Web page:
Feb 12 2018
Late last week, as Delawareans joined parades and celebrated the Philadelphia Eagles’ historic Superbowl victory, the Senate was finalizing negotiations on a two-year budget agreement to set the federal government’s spending levels through 2019. The bipartisan budget agreement, approved by the Senate early Friday morning by a vote of 71 to 28, preserved funding for critical programs countless Delawareans and Americans rely on every day. As we continue to celebrate the Eagles’ big win, we can also celebrate a number of big wins for Delaware in the Senate’s final budget agreement.
With more than a dozen locations across the state, Delaware’s three community health centers - La Red Health Center in Sussex County, Westside Community Health in Kent and New Castle Counties and Henrietta Johnson Medical Center in New Castle County – provide crucial health care services to nearly 50,000 Delawareans. While federal funding for these health care lifelines lapsed in September, last week’s budget deal included $7 billion in funding for our nation’s network of community health centers, including our health centers across the First State. We also helped Nanticoke Memorial Health System, which provides services across Sussex County, regain federal funding for rural health providers that was lost a few years ago when the Centers for Medicare and Medicaid Services designated Delaware an all-urban state.
The Senate budget also included a ten-year reauthorization of the Children’s Health Insurance Program (CHIP) that more than 8,000 of Delaware’s children rely on for health care, and $6 billion to continue battling the devastating opioid epidemic that has impacted so many families and communities in Delaware over the past few years. The final budget also included my bipartisan bill, written in partnership with Senator Mike Enzi, Republican from Wyoming, to allow physician assistants to provide and manage hospice care for Medicare beneficiaries, helping those who may have no other access to medical care get the high-quality, compassionate care they deserve.
In our effort to provide health care to every Delawarean and every American, we can never forget those who have borne the battle. The Senate budget included $4 billion to invest in Veterans Affairs infrastructure, including rebuilding and performing overdue maintenance on hospitals and clinics across the country. In Delaware, we’ve come a long way in our veteran healthcare services over the past years, but we can never do enough to provide our veterans and their families the services they are owed.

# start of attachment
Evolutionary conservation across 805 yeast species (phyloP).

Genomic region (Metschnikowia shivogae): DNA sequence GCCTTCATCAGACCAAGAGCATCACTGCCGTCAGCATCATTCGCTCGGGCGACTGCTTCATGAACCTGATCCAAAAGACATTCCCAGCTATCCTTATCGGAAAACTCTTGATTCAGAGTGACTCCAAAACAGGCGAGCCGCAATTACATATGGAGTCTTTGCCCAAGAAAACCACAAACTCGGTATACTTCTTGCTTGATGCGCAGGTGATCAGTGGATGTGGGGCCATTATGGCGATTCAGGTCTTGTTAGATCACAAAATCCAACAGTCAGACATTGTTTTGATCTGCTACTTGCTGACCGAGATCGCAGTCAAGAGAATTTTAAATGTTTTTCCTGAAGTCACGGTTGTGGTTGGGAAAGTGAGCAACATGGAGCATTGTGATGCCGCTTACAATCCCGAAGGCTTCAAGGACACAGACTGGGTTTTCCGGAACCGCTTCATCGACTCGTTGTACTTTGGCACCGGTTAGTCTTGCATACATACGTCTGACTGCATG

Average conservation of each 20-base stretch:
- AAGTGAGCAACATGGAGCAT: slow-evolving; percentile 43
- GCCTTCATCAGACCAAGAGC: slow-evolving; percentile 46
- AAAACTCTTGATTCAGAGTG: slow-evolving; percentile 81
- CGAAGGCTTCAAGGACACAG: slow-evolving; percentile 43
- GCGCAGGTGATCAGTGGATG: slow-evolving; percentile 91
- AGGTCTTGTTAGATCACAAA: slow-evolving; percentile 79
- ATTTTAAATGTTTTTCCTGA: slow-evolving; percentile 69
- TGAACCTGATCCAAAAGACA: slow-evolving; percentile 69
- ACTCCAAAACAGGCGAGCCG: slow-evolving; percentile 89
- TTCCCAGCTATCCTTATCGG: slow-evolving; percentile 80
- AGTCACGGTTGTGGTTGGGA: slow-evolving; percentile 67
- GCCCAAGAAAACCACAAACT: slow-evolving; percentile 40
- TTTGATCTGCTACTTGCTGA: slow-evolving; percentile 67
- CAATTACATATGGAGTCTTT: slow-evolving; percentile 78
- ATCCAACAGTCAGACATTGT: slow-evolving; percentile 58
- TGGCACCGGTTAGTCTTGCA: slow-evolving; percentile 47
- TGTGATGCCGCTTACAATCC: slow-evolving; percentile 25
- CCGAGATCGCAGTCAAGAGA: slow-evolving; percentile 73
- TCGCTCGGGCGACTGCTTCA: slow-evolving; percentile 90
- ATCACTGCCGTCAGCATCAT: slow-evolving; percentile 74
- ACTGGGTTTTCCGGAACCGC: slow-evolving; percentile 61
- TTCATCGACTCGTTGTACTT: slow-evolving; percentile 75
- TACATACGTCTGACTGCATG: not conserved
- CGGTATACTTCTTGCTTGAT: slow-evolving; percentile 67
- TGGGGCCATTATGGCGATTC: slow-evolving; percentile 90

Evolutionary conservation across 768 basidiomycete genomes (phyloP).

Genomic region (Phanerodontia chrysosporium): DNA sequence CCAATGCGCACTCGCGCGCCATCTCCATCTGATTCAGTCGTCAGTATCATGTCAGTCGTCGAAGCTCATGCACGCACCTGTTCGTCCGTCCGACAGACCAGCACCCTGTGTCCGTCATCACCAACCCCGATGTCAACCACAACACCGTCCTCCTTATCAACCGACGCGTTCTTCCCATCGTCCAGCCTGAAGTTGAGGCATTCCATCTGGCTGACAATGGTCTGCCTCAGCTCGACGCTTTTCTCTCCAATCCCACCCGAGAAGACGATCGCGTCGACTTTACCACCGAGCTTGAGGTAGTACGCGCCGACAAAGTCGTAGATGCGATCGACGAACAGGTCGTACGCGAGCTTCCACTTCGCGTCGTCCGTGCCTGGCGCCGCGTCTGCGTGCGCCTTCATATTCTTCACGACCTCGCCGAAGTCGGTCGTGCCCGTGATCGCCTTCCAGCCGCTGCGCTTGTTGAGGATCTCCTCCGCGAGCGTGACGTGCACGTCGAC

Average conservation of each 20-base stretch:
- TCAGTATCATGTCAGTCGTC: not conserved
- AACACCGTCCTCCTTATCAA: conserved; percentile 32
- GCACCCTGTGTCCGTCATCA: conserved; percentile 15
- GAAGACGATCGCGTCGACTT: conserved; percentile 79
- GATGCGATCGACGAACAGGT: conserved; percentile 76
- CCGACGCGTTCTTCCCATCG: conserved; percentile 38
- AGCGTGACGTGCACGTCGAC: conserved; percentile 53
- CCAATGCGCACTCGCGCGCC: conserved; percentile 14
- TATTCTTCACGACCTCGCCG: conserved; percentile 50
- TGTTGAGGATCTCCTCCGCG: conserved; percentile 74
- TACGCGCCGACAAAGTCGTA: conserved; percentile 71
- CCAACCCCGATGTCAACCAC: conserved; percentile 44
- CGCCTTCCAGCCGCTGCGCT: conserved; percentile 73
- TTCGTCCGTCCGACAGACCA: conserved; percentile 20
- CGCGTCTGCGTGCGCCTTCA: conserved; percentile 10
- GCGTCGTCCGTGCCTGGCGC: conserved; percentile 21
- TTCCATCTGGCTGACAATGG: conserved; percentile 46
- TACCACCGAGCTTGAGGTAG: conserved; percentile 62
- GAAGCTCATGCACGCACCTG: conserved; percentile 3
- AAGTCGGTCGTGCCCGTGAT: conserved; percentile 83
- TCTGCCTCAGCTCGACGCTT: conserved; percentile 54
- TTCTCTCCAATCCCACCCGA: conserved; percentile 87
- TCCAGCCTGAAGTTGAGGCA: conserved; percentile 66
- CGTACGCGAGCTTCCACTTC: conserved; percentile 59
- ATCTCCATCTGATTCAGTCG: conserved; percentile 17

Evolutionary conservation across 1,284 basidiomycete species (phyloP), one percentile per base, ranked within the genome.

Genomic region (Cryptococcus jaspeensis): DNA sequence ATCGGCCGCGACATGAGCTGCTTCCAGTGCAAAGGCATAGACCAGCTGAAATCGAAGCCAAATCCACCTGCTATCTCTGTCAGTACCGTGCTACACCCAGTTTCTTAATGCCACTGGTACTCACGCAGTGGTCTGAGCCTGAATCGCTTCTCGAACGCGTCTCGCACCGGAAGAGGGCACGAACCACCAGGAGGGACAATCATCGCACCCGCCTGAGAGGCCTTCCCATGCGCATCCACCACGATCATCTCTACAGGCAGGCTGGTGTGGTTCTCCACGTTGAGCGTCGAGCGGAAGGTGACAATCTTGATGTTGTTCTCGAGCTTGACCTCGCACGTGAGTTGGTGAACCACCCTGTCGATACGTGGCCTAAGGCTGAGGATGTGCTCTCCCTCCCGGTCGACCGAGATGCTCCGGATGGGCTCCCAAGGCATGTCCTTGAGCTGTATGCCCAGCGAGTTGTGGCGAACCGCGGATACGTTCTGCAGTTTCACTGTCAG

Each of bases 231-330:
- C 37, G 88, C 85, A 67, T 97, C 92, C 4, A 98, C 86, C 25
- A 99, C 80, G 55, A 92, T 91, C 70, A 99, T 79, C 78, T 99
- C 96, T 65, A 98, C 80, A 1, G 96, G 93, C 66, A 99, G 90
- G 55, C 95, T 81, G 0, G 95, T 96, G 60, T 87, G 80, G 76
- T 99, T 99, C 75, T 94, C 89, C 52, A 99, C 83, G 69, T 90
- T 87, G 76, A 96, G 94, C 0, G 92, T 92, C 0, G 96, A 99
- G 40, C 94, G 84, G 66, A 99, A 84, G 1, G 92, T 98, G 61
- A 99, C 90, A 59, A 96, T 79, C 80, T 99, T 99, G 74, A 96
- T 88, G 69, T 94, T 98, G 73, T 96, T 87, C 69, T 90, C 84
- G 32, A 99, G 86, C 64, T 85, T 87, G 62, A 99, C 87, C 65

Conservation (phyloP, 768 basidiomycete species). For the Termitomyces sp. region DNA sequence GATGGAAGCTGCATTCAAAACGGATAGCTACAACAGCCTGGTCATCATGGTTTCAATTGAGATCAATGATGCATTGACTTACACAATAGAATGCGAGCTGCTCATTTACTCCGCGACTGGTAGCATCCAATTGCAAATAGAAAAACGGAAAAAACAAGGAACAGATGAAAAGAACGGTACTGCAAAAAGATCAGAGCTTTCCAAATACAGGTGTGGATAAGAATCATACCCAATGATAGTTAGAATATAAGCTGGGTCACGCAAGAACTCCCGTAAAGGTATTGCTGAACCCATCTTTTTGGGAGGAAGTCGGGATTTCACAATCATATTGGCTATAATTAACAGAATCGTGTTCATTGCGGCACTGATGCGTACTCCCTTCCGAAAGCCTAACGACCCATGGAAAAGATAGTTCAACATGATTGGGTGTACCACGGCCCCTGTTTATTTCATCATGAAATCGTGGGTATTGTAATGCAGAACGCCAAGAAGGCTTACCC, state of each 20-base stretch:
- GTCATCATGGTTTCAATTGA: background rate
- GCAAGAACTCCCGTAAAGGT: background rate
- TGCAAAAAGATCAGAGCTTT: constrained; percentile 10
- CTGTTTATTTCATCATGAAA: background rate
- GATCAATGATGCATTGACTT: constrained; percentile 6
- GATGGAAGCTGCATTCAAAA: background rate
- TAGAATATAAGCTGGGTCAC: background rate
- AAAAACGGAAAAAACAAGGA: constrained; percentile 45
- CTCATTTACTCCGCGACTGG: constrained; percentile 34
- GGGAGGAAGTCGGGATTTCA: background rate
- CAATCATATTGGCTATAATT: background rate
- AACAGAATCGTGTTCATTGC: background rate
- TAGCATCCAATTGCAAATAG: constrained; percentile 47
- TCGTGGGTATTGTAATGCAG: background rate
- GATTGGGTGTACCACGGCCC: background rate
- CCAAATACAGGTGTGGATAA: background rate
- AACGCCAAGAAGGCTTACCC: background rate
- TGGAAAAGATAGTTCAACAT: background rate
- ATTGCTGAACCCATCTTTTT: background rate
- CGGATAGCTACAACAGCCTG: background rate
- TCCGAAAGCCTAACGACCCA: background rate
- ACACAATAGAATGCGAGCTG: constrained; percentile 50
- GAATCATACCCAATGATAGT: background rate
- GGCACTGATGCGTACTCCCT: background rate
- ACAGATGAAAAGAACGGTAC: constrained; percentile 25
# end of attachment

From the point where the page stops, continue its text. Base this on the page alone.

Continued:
In 2015, a drafting error led to the expiration of clean energy tax credits that are vital to hundreds of Delawareans who work in advanced manufacturing on the cutting edge of clean energy technology. I was frustrated, but I had faith that hard work and perseverance would eventually result in a fix to the law and a victory for Delaware. After years of work, we got our victory last week as the final budget agreement restored these tax credits and continues federal support for the research and investment these Delaware companies are making in the technologies of the future.
As our neighbors in Puerto Rico, Texas, Florida, California and across the country recover from the worst year of natural disasters in our nation’s history – from hurricanes to floods to wildfires – we made sure to follow the Golden Rule, approving $90 billion in disaster relief funding along with the budget. This includes an additional $23 billion to the Federal Emergency Management Agency, $28 billion in Community Development Block Grants for housing, infrastructure and revitalization, and securing $2 billion specifically to help Puerto Rico and the U.S. Virgin Islands get their lights back on and better prepare their electric grids and infrastructure for future storms. We also secured $15 billion for the Army Corps of Engineers, who manage our nation’s waterways, dams, ports and beaches, to rebuild and help insulate some of our communities from the growing threats stemming from climate change. As we spend a record total $300 billion to rebuild our country from natural disasters last year, we must rebuild for the future – accounting for more frequent, more extreme storms, rising sea levels and longer, hotter summers, all enhanced by the growing effects of man-made climate change.
Earlier today, the Trump Administration released its budget proposal for Fiscal Year 2019. Again, the administration proposed draconian cuts to critical programs that thousands of Delawareans and millions of Americans rely on each day. But Congress rejected many of these harmful cuts already in last week's bipartisan budget deal that followed the three C’s – communication, collaboration and compromise – and delivered big wins for Delawareans. Rest assured, we won’t be resting on our laurels savoring this victory, we’re already gearing up to ensure that critical priorities for Delaware and the country are protected in the next round of budget battles.